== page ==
Of course, you don’t have to revolutionize roleplaying in order to put out a fun game! However, you do have to offer something at least a little new, or why bother? If your game is just “D&D” or “Vampire” with a few home-brewed rules tacked on and your own campaign material added in as world background, you probably haven’t come up with anything new enough to catch people’s interests. (And then there are the copyright or trademark infringement issues if you’re too similar, but that’s another matter entirely.)

Many roleplaying groups have a somewhat myopic view on the roleplaying industry. You’re mostly familiar with one (or several) games. You probably haven’t heard of the more radical RPGs out there (played “Puppetland” yet, “Sherpa,” or “De Profundis?”). You haven’t seen the myriad of ways in which different designers and authors have solved traditional RPG problems. You haven’t seen which aspects of your campaign have already been written up in similar form by fifteen different companies (most of which probably had the budget to pay better or more experienced writers).

Luckily you can find all of this out by reading roleplaying games and playing them. This is why researching your field is important. You don’t want to reinvent the wheel with an inferior design; you want to come up with something new and interesting. This applies to both rules systems and game worlds. When reading, keep some of the following needs in mind:

  • You need a good grasp of the issues that an RPG must balance (playability? realism? simplicity? thoroughness? etc.).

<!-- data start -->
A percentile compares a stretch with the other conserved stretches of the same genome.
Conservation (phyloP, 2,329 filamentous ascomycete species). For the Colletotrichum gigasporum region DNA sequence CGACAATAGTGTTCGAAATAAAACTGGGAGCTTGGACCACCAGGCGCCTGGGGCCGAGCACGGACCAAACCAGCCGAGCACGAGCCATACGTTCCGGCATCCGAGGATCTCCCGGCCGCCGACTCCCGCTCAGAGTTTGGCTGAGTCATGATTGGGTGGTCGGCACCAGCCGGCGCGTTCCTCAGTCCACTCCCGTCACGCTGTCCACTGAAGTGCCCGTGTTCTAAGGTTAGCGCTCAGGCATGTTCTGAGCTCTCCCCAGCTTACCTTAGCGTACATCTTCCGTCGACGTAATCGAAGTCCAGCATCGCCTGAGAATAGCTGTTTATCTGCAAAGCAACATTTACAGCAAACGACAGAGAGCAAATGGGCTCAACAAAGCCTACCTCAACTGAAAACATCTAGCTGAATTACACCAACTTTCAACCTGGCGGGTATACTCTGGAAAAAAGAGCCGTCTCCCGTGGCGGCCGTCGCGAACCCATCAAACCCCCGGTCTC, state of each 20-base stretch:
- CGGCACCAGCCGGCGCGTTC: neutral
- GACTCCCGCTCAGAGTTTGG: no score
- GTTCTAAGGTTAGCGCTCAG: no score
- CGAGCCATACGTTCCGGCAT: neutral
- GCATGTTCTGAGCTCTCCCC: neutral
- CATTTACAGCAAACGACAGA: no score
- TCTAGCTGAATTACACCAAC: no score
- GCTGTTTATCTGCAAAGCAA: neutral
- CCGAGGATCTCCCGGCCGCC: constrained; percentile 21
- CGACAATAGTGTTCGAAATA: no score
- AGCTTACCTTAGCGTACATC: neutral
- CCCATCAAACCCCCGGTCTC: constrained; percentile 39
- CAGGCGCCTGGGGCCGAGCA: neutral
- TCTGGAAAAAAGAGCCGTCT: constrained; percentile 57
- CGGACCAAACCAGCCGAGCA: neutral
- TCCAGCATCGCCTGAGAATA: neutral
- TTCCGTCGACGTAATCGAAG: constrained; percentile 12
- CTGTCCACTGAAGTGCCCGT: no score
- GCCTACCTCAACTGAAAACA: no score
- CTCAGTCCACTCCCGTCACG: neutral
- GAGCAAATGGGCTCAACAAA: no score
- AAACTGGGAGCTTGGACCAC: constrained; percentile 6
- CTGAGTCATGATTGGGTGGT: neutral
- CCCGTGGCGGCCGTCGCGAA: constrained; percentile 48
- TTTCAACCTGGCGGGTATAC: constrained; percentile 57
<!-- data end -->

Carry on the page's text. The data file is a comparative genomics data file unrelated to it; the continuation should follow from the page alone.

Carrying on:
• You need a good grasp of the ways in which different RPGs have solved various problems of playability throughout the years.
  • You need a strong sense of which story elements have been done to death already.
  • You need a good handle on which issues (both general and specific) you must address when writing up your world and mechanics.
  • You need to know how to make a world or game that will work for and appeal to roleplayers in general, not just your gaming group.

You can get all of this by reading roleplaying games, playing them, and discussing design matters with other writers and roleplayers. There are forums out there on the web–make use of them. There are articles you can read. Use your gaming group to playtest the various games you come across, and get them to tell you what they liked and didn’t like in the games (and why). If possible, find another group of players to occasionally playtest things with as well, just for the new perspective. Take notes and develop a list of what (to you) makes a good or a bad game. Use that! You might not get the perfect RPG out of the exercise, but you’ll certainly end up with something that’s more original and useful.

Hobby Web Site Work

Keep in mind that most of the above suggestions are aimed at people who want to professionally or semi-professionally publish their roleplaying games. Generally, a lower level of quality, originality and detail is accepted by people who are just trolling through individuals’ free web site materials. That’s no reason not to put the effort and time in if you want to do so, of course! But it does mean that web sites are the perfect place for sketchy game worlds and house-rule variants.

Posted in Gaming, Writing